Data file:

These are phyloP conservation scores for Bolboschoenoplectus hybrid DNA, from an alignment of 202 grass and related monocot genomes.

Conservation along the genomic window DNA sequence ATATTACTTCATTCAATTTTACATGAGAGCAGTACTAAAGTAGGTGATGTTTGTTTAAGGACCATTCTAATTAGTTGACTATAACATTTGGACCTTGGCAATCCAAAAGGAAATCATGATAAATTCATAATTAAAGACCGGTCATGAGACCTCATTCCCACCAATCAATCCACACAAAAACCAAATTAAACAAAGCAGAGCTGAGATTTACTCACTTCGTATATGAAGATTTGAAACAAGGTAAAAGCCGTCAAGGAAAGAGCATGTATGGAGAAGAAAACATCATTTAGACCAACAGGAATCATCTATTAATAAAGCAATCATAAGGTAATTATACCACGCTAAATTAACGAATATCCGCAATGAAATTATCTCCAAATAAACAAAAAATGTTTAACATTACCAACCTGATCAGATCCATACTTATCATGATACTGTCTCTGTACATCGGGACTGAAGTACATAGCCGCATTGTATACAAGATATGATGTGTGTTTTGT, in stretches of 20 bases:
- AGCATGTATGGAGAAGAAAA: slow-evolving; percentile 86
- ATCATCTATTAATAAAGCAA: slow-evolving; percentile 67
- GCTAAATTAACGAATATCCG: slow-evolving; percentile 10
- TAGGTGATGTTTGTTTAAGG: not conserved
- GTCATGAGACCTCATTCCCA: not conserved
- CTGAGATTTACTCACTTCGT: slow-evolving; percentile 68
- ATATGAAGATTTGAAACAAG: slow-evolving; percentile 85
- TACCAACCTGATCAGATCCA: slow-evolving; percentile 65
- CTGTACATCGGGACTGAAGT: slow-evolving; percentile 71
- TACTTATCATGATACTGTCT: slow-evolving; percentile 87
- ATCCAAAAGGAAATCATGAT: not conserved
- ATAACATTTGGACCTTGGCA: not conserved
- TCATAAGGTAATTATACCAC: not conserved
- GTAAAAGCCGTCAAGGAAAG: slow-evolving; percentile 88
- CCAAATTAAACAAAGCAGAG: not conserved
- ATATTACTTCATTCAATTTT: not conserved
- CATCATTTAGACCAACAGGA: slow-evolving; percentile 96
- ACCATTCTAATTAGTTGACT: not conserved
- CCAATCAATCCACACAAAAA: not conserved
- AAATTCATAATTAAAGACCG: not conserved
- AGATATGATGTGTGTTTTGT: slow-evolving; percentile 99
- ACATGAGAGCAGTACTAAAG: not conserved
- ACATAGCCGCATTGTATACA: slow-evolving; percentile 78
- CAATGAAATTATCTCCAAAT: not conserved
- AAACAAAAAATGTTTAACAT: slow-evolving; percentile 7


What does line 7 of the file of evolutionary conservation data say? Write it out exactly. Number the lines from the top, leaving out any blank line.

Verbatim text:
- GTCATGAGACCTCATTCCCA: not conserved